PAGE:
However, this means eschewing the Direct Market and aiming a OGN missile straight at the heart of "The Mainstream". If this gets serialized as a comic .... it's just another comic. Stephen King writing a comic book won't be that big. From distribution outlets to exorbidant cost to sheer unfamiliarity with monthly releases ... it'll just be another comic book, cannibalizing the die-hard without increasing the fanbase. Perhaps there will be a slight uptick from the King die-hards, but Marvel won't be tapping into the airplane reader that makes up the bulk of his sales. Once the eventual trade paperback comes out, it'll go straight to the back of the store in the tiny shelf next to the manga aisles. It's release in "floppies" would dilute the punch of a release, and keep it off those front display tables, and therefore off the bestseller lists.
I can't see many other ways a rumored Stephen King signing would "help everyone's future in comics". Though comics continues it's climb to the mainstream, Chris Ware is one thing ... Stephen King another. If Marvel plays it's cards right, this could be something special ... or it could be "just another comic book". We'll see.
Sunday, September 11, 2005
Our next big arc is called 'League of Losers' and it's going to run from issue #15 to issue #18. ... It's really my love letter to D-list Marvel characters. I think all these guys have merit and should be given the limelight from time to time. Who am I talking about? Well, Darkhawk, Sleepwalker, Terror Inc, and SuperPro for starters--there will be many others who participate through the course of the book as well, but I'll keep them under wraps for the time being.
-- NEWSARAMA - KIRKMAN ON MTU, INVINCIBLE & INVINCIBLE IN MTU
Can you feel the power? Can you feel the surge? Can you feel the zeitgeist?
Thursday, I give NFL SuperPro some love. Friday, MainManMike at 2005 Will Eisner Spirit of Comics Retailer Award Winning Night Flight Comics says he thinks he can get me a copy from the other store. Saturday, I start trying to catch up on all the links I missed while punk'd with the flu and find through the latest "Joe Fridays" that Kirkman loves the SuperPro, too.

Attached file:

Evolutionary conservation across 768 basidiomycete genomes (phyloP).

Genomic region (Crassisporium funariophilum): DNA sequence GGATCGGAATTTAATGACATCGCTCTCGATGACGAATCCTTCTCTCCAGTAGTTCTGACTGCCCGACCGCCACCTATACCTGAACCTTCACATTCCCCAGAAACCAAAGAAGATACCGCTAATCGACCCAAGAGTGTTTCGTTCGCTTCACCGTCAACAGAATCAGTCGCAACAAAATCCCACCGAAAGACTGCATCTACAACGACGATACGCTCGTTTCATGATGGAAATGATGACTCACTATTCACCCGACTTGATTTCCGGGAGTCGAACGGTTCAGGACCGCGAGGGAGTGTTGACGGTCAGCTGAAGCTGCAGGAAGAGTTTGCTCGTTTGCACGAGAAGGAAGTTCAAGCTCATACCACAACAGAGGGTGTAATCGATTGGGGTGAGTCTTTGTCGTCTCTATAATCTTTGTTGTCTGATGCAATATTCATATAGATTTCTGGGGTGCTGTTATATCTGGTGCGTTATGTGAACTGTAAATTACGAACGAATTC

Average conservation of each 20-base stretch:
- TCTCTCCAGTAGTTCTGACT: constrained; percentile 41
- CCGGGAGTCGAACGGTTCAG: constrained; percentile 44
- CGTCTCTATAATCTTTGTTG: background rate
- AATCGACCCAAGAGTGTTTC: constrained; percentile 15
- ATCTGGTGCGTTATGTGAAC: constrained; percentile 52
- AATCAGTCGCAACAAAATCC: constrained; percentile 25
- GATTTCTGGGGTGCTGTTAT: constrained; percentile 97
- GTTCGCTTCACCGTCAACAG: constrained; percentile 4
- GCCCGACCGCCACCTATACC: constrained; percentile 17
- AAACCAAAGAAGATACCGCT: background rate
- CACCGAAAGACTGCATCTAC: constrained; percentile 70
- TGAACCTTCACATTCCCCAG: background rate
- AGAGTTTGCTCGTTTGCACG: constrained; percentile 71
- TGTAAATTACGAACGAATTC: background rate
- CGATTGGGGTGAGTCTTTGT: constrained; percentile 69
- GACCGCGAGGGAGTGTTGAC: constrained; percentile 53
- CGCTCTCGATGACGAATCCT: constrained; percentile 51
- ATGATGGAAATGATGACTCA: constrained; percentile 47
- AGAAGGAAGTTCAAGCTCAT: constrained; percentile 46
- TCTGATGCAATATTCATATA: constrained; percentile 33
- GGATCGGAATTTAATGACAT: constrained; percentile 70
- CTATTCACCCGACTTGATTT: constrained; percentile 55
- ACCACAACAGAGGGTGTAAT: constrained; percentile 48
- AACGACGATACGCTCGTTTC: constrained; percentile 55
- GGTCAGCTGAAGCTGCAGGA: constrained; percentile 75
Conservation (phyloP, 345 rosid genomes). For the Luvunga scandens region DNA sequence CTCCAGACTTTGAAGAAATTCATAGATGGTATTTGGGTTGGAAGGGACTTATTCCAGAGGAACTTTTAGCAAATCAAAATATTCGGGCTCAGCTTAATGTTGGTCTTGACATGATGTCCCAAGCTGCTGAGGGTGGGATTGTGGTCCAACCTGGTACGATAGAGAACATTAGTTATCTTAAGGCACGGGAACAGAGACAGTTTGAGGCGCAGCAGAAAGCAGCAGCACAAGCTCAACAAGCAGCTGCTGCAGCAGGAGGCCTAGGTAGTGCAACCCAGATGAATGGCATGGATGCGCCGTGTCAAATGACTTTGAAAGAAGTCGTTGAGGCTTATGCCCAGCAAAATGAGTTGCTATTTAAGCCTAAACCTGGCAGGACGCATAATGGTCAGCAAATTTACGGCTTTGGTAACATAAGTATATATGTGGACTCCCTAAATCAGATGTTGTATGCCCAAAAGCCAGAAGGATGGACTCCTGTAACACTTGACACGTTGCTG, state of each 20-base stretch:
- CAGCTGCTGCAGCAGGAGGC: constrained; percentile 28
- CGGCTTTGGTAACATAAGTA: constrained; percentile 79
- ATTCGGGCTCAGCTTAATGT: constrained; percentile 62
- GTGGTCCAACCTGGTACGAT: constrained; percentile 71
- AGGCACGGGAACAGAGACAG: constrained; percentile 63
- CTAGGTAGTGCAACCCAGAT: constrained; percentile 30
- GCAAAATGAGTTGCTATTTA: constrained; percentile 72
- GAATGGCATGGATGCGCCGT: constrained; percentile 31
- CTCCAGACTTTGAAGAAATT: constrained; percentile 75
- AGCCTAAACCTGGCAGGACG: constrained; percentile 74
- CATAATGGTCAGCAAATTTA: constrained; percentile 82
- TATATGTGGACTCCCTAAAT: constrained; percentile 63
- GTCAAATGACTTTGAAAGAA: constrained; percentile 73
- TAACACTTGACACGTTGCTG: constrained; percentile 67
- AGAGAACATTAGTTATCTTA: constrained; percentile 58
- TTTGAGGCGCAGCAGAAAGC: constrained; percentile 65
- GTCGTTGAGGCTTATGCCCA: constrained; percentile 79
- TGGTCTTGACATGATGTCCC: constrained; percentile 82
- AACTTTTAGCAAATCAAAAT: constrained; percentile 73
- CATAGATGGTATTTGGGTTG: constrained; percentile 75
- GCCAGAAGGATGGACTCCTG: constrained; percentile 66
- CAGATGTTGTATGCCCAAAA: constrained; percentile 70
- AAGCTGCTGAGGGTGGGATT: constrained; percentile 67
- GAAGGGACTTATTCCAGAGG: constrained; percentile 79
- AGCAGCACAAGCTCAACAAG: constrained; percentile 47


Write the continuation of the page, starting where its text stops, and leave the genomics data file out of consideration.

When asked about it, though, Joe puts an immediate dampener on my joy:
NRAMA: "Mr. Wesley" asks: If what Robert Kirkman has said about NFL SuperPro's appearance in Marvel Team-Up is accurate, who owns the rights to the character, Marvel, the NFL or is it jointly owned?
JQ: I need to speak to Mr. Kirkman in private.
It's obviously a grass-roots thing, Joey. It's like '68, except with NFL SuperPro, instead of LSD and flowers in your hair. It is spreading and growing in power, this SuperPro love ... don't let The Man get us down.
Friday, September 09, 2005
Thursday, September 08, 2005
Yes. Yes I am.
I need to own NFL Superpro. I really do.
- More Flytrap is on the way. And that's good news. I would like to see more than 16 pages at a time ... but Ryan and Lieber's small 16 pages pack in more story than a full arc from the Big Two.
- If you want to see some fine home-grown nonsense, make sure to check out Patrick Daniel O'Neill's "Why Manga Isn't Comics".
- Warren Ellis new web destination, ENGINE, seems to be having a lot of launch issues. The times I've gotten in, it seems like it will be a very interesting site, though I abhor that Delphi-style interface. It's specifically (and stringently) about non-superhero work. Ellis seems to expect a lot of flak for that, though I think the real debate will come when trying to make that distinction.
- Grant Morrison speaks. And he's always, at the least, entertaining.
Wednesday, September 07, 2005
Well, my archenemies "Labor Day Woman", "Work Disaster Man", "Sick Kids Kid", and "Video Card Burnout Lass" have conspired in a "League Of Evilosity" against the day-to-day functioning of Focused Totality. Thankfully, The Comics Treadmill has my back.
I really mean it this week when I say a Smoke review is coming soon. It's just that pesky "writing" part keeps getting in the way. Using the focused totality of my mutant blogging powers, I can also see that some linkblogging is in the near future. There's much to talk about.